Just thought I'd second the Elfa option. We have had it in closets throughout our house for more than ten years. It is all but bombproof, as far as I can tell. Elfa probably costs a bit more than big box store wire shelving options, but it is a very well thought out, easy to install, solid product. I wouldn't think twice about doing pull-ups on a fully loaded Elfa shelf.


Another Elfa Shelf user here. No problems with three rows of shelves, with big boxes. They are anchored to the top plate of the wall framing. They give you some pretty stout mounting hardware. I never worry about it.

 
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Ken Lewis
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jeffreyac wrote:
On a related question, is there any risk of box damage from the wire shelves? I've been worried about the wire shelves we have making wire marks on some of my boxes, so I figure I'll have to put some cardboard down as a protector or something. Is this the most common solution, or a waste of time?


It depends on how much weight is pressing down on the box sitting on the shelf itself. You may need something firmer than cardboard (or multiple pieces of cardboard) to prevent the wire marks on the boxes since it will likely flatten over time and eventually be useless.

I use plastic storage boxes to prevent the wire from damaging my stuff.
 
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Clay Blankenship
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jeffreyac wrote:
On a related question, is there any risk of box damage from the wire shelves? I've been worried about the wire shelves we have making wire marks on some of my boxes, so I figure I'll have to put some cardboard down as a protector or something. Is this the most common solution, or a waste of time?


I was worried about the ridges too, so I got 50 feet of Plast-O-Mat Ribbed Shelf Liner (from Amazon) to give it a nice smooth surface. (It is ribbed in the longitudinal direction but only on one side.)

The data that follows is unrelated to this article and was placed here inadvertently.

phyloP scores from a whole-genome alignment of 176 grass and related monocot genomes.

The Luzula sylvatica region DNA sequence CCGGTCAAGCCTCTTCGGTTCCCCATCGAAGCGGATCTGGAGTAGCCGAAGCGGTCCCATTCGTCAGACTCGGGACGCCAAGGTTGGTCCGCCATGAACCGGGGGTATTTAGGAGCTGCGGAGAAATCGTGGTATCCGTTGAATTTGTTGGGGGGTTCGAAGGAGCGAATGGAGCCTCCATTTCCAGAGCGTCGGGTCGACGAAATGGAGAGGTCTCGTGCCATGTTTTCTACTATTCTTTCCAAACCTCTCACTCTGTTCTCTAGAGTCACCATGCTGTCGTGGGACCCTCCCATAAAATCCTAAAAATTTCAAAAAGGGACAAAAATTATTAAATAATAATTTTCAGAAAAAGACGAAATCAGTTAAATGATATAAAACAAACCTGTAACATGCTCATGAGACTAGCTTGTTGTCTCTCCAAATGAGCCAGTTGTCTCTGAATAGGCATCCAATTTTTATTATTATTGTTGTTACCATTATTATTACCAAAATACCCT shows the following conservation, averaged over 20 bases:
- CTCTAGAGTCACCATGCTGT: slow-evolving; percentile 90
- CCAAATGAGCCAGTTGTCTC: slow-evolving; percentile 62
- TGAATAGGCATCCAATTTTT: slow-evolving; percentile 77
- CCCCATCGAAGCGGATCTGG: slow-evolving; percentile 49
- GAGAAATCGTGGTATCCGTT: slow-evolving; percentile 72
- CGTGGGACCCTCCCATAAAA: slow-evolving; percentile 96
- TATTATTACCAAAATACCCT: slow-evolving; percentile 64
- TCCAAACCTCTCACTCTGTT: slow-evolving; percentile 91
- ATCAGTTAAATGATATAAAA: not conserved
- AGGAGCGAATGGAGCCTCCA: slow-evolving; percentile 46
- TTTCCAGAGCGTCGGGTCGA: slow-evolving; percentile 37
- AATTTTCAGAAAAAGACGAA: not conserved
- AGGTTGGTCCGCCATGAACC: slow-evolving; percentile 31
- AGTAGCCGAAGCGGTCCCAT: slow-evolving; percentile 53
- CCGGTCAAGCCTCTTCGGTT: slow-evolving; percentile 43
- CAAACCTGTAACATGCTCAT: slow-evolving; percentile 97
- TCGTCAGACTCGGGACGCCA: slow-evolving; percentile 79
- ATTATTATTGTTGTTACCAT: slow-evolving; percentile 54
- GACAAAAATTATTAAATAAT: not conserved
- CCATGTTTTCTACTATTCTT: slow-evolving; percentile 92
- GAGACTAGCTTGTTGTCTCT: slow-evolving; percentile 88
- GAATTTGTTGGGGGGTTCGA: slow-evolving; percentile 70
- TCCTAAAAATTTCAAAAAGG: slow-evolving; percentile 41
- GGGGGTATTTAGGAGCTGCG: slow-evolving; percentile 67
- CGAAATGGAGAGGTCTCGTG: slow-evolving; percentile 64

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karl paulsen

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Illinois
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I've got wire shelves. I use them for game shelves and for closets hanging more weight on them than games ever could provide.

The shelves themselves are great, but often times the support mechanisms are sub-par

The plastic expanding pegs that go at the bottom of support arms (piece of bent metal with a hole at one end and a hook for the shelf at the other) and are meant to be put strait into raw drywall are a joke and are built to fail. Using a screw into a stud will make the support arms stronger, but I prefer to dispense with the support arms and buy metal triangular shelf brakets.

Instead of these support arms

I use a bracket like these
[img]http://www.menards.com/main/items/media/DECKO001/ProductMedi...[img]
You will have to mix and match a bit to find shelves and supports that work well together, but the result will be a much stronger shelving system. I screw the supports right into studs and for the rare chance that I can't get a stud I use a metal drywall anchor like these.
[img]https://thumbs.dreamstime.com/x/drywall-metal-screw-anchor-2...[img]
For attaching the wire racks to the brackets I just use zipties.

I've not had any problems with the wire shelves, but if you're worried about that you can just line the shelf with some masonite hardboard or buy wood shelves instead.

I've had a few "stock" closet organizers collapse over the years, but after replacing the cheap supports and anchors with upgraded brackets and anchors I've not had any problems at all.